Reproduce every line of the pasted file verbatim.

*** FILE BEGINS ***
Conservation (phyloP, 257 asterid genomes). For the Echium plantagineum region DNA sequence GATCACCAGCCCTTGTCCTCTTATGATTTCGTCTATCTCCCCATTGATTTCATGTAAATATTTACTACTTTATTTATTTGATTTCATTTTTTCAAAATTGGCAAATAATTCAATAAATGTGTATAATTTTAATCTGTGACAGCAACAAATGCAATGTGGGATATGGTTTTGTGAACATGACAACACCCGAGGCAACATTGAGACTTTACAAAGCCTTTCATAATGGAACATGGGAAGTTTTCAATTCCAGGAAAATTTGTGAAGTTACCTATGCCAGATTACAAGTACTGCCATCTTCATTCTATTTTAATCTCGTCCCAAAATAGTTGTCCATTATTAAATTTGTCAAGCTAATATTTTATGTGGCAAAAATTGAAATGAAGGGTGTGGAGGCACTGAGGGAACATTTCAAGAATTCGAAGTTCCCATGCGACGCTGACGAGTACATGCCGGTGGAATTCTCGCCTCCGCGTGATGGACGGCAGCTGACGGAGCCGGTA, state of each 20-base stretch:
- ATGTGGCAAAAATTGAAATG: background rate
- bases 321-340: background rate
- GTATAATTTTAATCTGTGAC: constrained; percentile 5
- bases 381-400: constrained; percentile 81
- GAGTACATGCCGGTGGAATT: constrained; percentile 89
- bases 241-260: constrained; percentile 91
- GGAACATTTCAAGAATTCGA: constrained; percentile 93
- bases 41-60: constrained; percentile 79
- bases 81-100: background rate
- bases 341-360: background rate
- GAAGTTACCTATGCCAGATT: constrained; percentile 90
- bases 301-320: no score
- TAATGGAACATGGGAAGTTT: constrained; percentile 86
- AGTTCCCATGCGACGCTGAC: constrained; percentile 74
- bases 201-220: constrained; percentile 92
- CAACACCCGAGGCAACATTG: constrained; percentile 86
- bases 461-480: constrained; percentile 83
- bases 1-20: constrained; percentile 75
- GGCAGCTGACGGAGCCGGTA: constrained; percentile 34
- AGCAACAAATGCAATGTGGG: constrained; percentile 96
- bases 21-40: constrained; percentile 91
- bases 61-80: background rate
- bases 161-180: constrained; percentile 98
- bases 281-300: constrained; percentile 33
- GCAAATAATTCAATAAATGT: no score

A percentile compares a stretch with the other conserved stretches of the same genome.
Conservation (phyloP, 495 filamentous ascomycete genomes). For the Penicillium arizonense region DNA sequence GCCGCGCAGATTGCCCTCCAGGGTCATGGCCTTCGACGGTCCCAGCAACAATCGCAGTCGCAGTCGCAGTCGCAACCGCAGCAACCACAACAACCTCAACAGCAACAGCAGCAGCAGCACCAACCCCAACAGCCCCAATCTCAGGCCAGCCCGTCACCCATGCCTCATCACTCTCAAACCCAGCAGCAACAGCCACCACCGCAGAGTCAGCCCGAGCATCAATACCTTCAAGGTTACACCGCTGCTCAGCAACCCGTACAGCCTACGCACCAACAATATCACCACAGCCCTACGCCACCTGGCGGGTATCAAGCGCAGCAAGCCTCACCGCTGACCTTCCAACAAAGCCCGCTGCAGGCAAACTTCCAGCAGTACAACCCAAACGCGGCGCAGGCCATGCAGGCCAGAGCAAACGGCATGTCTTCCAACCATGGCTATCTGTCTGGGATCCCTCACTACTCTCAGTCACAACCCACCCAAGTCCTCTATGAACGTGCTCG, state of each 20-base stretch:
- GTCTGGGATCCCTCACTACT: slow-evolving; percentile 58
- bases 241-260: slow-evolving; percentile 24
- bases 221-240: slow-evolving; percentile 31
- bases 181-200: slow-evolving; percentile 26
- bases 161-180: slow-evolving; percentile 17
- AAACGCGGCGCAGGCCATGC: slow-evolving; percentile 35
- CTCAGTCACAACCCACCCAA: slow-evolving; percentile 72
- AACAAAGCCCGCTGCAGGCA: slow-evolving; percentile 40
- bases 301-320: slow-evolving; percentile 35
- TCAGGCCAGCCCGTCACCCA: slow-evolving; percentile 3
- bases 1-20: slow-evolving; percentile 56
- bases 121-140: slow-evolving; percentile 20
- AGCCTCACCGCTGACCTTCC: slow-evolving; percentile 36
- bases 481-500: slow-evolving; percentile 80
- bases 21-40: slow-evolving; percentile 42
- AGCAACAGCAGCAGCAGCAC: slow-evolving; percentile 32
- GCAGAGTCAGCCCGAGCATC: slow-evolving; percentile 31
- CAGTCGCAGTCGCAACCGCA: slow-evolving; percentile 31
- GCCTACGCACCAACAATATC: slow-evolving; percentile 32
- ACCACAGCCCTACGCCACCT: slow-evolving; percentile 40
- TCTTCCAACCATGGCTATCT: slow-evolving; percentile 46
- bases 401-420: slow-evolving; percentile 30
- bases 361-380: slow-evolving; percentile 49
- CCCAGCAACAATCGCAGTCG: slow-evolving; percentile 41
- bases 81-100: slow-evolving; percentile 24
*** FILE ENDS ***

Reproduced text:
Conservation (phyloP, 257 asterid genomes). For the Echium plantagineum region DNA sequence GATCACCAGCCCTTGTCCTCTTATGATTTCGTCTATCTCCCCATTGATTTCATGTAAATATTTACTACTTTATTTATTTGATTTCATTTTTTCAAAATTGGCAAATAATTCAATAAATGTGTATAATTTTAATCTGTGACAGCAACAAATGCAATGTGGGATATGGTTTTGTGAACATGACAACACCCGAGGCAACATTGAGACTTTACAAAGCCTTTCATAATGGAACATGGGAAGTTTTCAATTCCAGGAAAATTTGTGAAGTTACCTATGCCAGATTACAAGTACTGCCATCTTCATTCTATTTTAATCTCGTCCCAAAATAGTTGTCCATTATTAAATTTGTCAAGCTAATATTTTATGTGGCAAAAATTGAAATGAAGGGTGTGGAGGCACTGAGGGAACATTTCAAGAATTCGAAGTTCCCATGCGACGCTGACGAGTACATGCCGGTGGAATTCTCGCCTCCGCGTGATGGACGGCAGCTGACGGAGCCGGTA, state of each 20-base stretch:
- ATGTGGCAAAAATTGAAATG: background rate
- bases 321-340: background rate
- GTATAATTTTAATCTGTGAC: constrained; percentile 5
- bases 381-400: constrained; percentile 81
- GAGTACATGCCGGTGGAATT: constrained; percentile 89
- bases 241-260: constrained; percentile 91
- GGAACATTTCAAGAATTCGA: constrained; percentile 93
- bases 41-60: constrained; percentile 79
- bases 81-100: background rate
- bases 341-360: background rate
- GAAGTTACCTATGCCAGATT: constrained; percentile 90
- bases 301-320: no score
- TAATGGAACATGGGAAGTTT: constrained; percentile 86
- AGTTCCCATGCGACGCTGAC: constrained; percentile 74
- bases 201-220: constrained; percentile 92
- CAACACCCGAGGCAACATTG: constrained; percentile 86
- bases 461-480: constrained; percentile 83
- bases 1-20: constrained; percentile 75
- GGCAGCTGACGGAGCCGGTA: constrained; percentile 34
- AGCAACAAATGCAATGTGGG: constrained; percentile 96
- bases 21-40: constrained; percentile 91
- bases 61-80: background rate
- bases 161-180: constrained; percentile 98
- bases 281-300: constrained; percentile 33
- GCAAATAATTCAATAAATGT: no score

A percentile compares a stretch with the other conserved stretches of the same genome.
Conservation (phyloP, 495 filamentous ascomycete genomes). For the Penicillium arizonense region DNA sequence GCCGCGCAGATTGCCCTCCAGGGTCATGGCCTTCGACGGTCCCAGCAACAATCGCAGTCGCAGTCGCAGTCGCAACCGCAGCAACCACAACAACCTCAACAGCAACAGCAGCAGCAGCACCAACCCCAACAGCCCCAATCTCAGGCCAGCCCGTCACCCATGCCTCATCACTCTCAAACCCAGCAGCAACAGCCACCACCGCAGAGTCAGCCCGAGCATCAATACCTTCAAGGTTACACCGCTGCTCAGCAACCCGTACAGCCTACGCACCAACAATATCACCACAGCCCTACGCCACCTGGCGGGTATCAAGCGCAGCAAGCCTCACCGCTGACCTTCCAACAAAGCCCGCTGCAGGCAAACTTCCAGCAGTACAACCCAAACGCGGCGCAGGCCATGCAGGCCAGAGCAAACGGCATGTCTTCCAACCATGGCTATCTGTCTGGGATCCCTCACTACTCTCAGTCACAACCCACCCAAGTCCTCTATGAACGTGCTCG, state of each 20-base stretch:
- GTCTGGGATCCCTCACTACT: slow-evolving; percentile 58
- bases 241-260: slow-evolving; percentile 24
- bases 221-240: slow-evolving; percentile 31
- bases 181-200: slow-evolving; percentile 26
- bases 161-180: slow-evolving; percentile 17
- AAACGCGGCGCAGGCCATGC: slow-evolving; percentile 35
- CTCAGTCACAACCCACCCAA: slow-evolving; percentile 72
- AACAAAGCCCGCTGCAGGCA: slow-evolving; percentile 40
- bases 301-320: slow-evolving; percentile 35
- TCAGGCCAGCCCGTCACCCA: slow-evolving; percentile 3
- bases 1-20: slow-evolving; percentile 56
- bases 121-140: slow-evolving; percentile 20
- AGCCTCACCGCTGACCTTCC: slow-evolving; percentile 36
- bases 481-500: slow-evolving; percentile 80
- bases 21-40: slow-evolving; percentile 42
- AGCAACAGCAGCAGCAGCAC: slow-evolving; percentile 32
- GCAGAGTCAGCCCGAGCATC: slow-evolving; percentile 31
- CAGTCGCAGTCGCAACCGCA: slow-evolving; percentile 31
- GCCTACGCACCAACAATATC: slow-evolving; percentile 32
- ACCACAGCCCTACGCCACCT: slow-evolving; percentile 40
- TCTTCCAACCATGGCTATCT: slow-evolving; percentile 46
- bases 401-420: slow-evolving; percentile 30
- bases 361-380: slow-evolving; percentile 49
- CCCAGCAACAATCGCAGTCG: slow-evolving; percentile 41
- bases 81-100: slow-evolving; percentile 24